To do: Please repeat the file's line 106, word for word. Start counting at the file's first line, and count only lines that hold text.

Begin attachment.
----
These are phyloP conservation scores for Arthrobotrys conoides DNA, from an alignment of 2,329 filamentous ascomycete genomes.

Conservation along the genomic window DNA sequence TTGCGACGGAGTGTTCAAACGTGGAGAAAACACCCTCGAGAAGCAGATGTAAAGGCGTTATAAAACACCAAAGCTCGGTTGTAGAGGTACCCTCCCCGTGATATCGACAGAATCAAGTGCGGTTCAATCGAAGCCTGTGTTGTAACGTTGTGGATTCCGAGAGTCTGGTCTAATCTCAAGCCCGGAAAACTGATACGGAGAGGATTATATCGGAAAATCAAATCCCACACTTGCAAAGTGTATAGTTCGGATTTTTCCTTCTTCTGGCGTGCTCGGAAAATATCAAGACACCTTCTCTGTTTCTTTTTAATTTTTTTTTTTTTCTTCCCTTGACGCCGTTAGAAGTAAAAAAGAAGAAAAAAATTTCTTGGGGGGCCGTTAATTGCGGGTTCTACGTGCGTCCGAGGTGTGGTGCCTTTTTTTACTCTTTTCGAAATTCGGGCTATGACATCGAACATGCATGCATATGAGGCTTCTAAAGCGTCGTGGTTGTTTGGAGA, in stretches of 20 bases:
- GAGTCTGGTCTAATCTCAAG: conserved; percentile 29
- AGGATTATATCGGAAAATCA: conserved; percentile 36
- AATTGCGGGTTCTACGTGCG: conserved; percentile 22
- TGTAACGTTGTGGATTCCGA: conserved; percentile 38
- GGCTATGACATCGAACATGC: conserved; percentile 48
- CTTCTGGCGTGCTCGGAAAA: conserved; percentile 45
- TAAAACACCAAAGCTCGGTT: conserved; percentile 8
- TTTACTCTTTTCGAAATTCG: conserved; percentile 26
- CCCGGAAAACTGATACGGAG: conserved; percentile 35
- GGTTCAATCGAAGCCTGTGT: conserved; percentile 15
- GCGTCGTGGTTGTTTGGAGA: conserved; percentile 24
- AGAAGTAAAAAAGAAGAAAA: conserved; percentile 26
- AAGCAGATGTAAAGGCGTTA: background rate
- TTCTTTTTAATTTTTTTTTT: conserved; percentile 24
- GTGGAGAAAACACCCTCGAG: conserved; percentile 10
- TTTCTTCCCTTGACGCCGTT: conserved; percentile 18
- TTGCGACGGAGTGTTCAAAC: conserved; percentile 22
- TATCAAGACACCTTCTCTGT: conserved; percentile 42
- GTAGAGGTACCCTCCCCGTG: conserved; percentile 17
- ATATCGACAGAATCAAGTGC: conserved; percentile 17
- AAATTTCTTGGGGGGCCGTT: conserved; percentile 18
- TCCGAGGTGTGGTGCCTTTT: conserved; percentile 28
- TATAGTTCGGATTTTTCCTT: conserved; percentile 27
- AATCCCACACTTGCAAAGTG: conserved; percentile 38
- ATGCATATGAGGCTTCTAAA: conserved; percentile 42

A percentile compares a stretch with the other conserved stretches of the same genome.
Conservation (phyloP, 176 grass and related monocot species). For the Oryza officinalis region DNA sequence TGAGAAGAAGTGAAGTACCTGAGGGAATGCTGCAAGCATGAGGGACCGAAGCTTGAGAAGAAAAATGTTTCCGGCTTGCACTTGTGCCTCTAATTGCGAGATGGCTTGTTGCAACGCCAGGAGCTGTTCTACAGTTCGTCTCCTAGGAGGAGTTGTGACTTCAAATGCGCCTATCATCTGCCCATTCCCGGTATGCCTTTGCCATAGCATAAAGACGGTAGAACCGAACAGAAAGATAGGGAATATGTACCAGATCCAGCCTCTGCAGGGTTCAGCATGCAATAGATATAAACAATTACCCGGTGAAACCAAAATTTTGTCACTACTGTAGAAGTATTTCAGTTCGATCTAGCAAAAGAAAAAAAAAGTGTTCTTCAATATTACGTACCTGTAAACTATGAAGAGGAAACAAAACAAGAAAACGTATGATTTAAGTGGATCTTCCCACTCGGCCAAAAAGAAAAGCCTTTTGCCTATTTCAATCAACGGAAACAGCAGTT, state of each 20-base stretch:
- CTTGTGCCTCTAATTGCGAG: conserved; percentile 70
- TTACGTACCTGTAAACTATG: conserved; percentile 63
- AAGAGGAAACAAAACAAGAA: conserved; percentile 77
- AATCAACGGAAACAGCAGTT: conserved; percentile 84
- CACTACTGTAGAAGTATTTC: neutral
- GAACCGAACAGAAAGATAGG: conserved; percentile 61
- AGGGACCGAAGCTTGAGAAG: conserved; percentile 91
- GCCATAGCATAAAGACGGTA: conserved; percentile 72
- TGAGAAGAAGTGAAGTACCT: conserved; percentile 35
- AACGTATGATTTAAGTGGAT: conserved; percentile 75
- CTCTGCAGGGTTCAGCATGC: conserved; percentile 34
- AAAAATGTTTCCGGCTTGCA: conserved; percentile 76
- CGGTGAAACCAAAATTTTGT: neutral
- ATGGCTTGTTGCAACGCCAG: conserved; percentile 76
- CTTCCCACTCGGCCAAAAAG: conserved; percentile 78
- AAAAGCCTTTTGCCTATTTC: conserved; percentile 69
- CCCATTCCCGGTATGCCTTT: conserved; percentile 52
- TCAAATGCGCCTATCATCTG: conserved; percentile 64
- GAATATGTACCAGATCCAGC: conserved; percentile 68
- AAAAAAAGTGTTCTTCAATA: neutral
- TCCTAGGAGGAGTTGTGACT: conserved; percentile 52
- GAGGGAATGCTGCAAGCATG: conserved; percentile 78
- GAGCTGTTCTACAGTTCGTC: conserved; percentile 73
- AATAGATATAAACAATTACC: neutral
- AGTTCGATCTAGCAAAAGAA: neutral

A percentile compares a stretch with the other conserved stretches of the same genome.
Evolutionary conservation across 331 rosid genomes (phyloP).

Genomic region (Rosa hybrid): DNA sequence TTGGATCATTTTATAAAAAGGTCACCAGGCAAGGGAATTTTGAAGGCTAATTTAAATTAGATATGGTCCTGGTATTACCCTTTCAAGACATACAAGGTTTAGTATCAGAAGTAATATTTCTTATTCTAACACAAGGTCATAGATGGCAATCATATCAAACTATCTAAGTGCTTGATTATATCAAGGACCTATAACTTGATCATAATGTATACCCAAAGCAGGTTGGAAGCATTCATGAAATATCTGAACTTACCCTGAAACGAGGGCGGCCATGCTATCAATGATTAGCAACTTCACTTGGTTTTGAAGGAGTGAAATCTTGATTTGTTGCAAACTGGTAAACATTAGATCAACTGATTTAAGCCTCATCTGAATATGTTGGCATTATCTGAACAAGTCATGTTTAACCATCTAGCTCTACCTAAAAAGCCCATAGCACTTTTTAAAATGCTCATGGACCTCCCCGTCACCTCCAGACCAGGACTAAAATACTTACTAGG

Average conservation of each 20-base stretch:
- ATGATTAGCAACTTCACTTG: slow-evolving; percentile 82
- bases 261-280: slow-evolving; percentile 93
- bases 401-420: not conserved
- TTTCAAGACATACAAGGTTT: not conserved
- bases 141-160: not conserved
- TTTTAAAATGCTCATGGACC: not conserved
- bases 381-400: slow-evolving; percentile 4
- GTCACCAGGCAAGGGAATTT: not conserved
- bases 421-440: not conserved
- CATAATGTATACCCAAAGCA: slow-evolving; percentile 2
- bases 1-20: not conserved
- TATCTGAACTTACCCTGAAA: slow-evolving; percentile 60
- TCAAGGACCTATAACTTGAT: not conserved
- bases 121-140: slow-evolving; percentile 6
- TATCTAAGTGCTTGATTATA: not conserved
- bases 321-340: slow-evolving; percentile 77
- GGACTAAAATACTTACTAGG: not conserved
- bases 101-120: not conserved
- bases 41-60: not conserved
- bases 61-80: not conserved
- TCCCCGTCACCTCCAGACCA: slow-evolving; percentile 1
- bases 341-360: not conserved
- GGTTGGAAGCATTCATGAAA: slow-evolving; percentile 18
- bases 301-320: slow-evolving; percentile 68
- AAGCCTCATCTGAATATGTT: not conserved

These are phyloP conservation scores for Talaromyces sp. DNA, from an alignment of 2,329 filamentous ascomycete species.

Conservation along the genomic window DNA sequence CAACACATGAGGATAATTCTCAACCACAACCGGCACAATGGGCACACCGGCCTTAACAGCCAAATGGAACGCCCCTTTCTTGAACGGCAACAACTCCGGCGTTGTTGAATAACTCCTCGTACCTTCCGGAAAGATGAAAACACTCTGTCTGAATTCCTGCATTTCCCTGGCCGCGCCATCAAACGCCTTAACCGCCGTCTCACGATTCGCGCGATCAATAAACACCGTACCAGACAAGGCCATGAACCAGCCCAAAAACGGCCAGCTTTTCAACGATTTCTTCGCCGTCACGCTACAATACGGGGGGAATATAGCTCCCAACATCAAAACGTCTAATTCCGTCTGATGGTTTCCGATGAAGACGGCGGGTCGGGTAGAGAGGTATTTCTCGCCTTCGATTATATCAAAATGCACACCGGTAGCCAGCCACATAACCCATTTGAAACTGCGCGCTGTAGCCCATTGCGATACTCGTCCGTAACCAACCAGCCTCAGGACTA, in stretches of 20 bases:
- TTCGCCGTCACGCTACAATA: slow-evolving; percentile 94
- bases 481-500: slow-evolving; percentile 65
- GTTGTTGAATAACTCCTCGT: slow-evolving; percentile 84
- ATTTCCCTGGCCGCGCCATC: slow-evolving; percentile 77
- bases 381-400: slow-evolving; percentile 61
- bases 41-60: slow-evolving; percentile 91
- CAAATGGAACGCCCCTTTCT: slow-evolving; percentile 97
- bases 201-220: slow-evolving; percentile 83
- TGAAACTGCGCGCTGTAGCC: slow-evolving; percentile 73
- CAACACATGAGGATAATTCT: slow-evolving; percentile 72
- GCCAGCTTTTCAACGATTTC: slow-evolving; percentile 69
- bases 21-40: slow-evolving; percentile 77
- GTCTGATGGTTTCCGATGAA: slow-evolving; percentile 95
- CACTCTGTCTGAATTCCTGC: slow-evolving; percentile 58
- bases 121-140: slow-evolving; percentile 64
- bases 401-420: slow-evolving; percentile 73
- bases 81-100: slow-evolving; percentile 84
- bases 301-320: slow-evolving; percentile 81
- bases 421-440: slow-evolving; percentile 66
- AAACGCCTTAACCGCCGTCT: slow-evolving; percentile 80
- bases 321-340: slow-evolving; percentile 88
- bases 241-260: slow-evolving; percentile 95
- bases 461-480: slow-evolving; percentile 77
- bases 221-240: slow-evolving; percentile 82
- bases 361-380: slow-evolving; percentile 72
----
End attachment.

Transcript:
- bases 321-340: slow-evolving; percentile 88